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  • Screentime

    Find your inner fish with PBS series on human evolution

    One question fascinates people like no other: Where did we come from? In a new PBS series, Your Inner Fish, paleobiologist Neil Shubin hosts a journey through time that answers the question in evolutionary terms. The six-hour, three-part documentary shows how the human body came to be the way it is today, starting with the first fish...
    04/15/2014 - 17:24 Evolution
  • News in Brief

    Triclosan aids nasal invasions by staph

    Sneezing out antimicrobial snot may sound like a superpower, but it actually could be a handicap.Triclosan, an omnipresent antimicrobial compound found in products ranging from soaps and toothpaste to medical equipment, is already known to show up in people’s urine, serum and breast milk. It seeps in through ingestion or skin exposure. Now, researchers have found that it gets into snot, too. And...
    04/15/2014 - 14:46 Health, Microbes, Toxicology
  • News

    Reef fish act drunk in carbon dioxide–rich ocean waters

    Carbon dioxide can really mess with fishes’ heads. Dissolved in ocean water, the acidic chemical turns timid young reef fish into tipsy little daredevils, researchers report April 13 in Nature Climate Change.The findings are the first to show that carbon dioxide makes fish in the wild act just as crazy as fish dosed with the greenhouse...
    04/14/2014 - 16:17 Climate, Oceans, Animals
  • Wild Things

    The surprising life of a piece of sunken wood

    The ocean is full of unique communities. Hydrothermal vents along deep ocean ridges feed chemosynthetic bacteria, specialized tubeworms and bacteria-farming shrimp. Sharks, worms, mollusks and more feed off dead whales as the carcasses fall to the...
    04/14/2014 - 15:45 Oceans, Animals, Ecology
  • News

    Ocean bacteria may have shut off ancient global warming

    Ocean-dwelling bacteria may have vacuumed up carbon and halted a period of extreme warmth some 56 million years ago, according to a study published April 13 in Nature Geoscience.The finding suggests how Earth might once have rapidly reversed a runaway greenhouse effect. However, rapidity is relative: The bacteria would be far too...
    04/14/2014 - 13:48 Climate, Oceans, Microbes
  • Wild Things

    Lionfish grow wary after culling

    The beauty of the lionfish, with its striking stripes and decorative fins, has made the members of the genus Pterois popular for aquariums. That popularity may have led to two species of the fish (P. volitans and P. miles) to make their way into the Atlantic, where they’ve become troublesome invasive...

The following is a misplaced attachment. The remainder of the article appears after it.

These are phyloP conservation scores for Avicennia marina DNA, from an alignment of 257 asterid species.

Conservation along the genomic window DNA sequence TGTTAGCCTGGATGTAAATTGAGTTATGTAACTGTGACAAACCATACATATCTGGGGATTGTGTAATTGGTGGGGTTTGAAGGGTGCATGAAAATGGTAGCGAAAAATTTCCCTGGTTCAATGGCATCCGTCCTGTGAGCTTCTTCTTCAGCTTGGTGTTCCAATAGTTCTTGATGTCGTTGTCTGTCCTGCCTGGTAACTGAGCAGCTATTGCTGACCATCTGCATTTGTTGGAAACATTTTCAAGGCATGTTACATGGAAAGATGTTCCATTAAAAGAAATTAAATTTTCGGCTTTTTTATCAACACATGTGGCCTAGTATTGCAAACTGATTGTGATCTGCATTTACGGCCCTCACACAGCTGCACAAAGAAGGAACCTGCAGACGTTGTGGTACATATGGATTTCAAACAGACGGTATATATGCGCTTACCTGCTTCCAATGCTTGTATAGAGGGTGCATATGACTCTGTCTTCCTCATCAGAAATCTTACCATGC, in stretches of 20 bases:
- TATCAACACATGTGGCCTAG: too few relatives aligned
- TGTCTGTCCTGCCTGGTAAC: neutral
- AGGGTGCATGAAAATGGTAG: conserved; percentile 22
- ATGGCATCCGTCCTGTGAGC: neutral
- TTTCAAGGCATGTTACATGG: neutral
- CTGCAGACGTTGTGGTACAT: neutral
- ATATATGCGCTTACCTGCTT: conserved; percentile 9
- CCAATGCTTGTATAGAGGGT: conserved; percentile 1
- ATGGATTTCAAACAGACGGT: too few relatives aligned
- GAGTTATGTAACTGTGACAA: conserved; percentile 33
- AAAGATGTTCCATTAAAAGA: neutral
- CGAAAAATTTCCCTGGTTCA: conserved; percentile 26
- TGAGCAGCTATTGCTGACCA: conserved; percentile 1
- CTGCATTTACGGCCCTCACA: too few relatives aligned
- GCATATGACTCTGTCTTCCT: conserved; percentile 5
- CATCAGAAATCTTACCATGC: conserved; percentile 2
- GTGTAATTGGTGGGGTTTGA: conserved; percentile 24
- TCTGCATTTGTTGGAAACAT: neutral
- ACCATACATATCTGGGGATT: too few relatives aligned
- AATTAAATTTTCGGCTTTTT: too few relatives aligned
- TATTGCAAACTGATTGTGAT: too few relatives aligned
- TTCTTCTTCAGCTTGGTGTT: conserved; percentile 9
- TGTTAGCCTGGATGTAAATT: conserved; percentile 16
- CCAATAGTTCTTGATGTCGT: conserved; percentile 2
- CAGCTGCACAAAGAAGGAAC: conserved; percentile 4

04/11/2014 - 11:30 Animals, Conservation
  • News

    In a crisis, fruit flies do stunt turns

    View the videoWith a brain the size of a salt grain, a fruit fly can do Top Gun maneuvers in just one-fiftieth of the time it takes to blink a human eye.That a fruit fly manages to do fighter-jet banked turns in midair contradicts some earlier ideas about how tiny insects maneuver, says Michael Dickinson of the University of Washington in Seattle. Other researchers...
    04/10/2014 - 15:42 Biophysics, Animals
  • News in Brief

    La Brea Tar Pits yield exquisite Ice Age bees

    It’s not all mammoths and saber-toothed tigers. The first leafcutter bees from the Pleistocene epoch have turned up in the La Brea Tar Pits in Los Angeles.Exquisitely preserved as pupae undergoing their transformation to adulthood, a male and a female are still wrapped in their leafy nest. Micro-CT scans and other clues let researchers identify the bees...
    04/09/2014 - 17:30 Paleontology
  • Science Ticker

    Amoebas’ munching may cause diarrheal disease

    Amoebas biting and swallowing pieces of human cells may be what causes amebic dysentery, a potentially fatal diarrheal disease in the developing world.Scientists thought Entamoeba histolytica killed intestinal tissue before ingesting it. But new microscope images and video show that amoebas have to bite and engulf bits of healthy cells to kill them, a process that lets the microbe invade...
    04/09/2014 - 17:20 Microbiology, Microbes
  • Wild Things

    Small sperm whale species share a diet

    Herman Melville may have made the sperm whale (Physeter macrocephalus) famous with Moby Dick, but there are other good reasons why you may not be familiar with the huge predator’s smaller cousins, the pygmy and dwarf sperm whales (...
    04/09/2014 - 12:30 Animals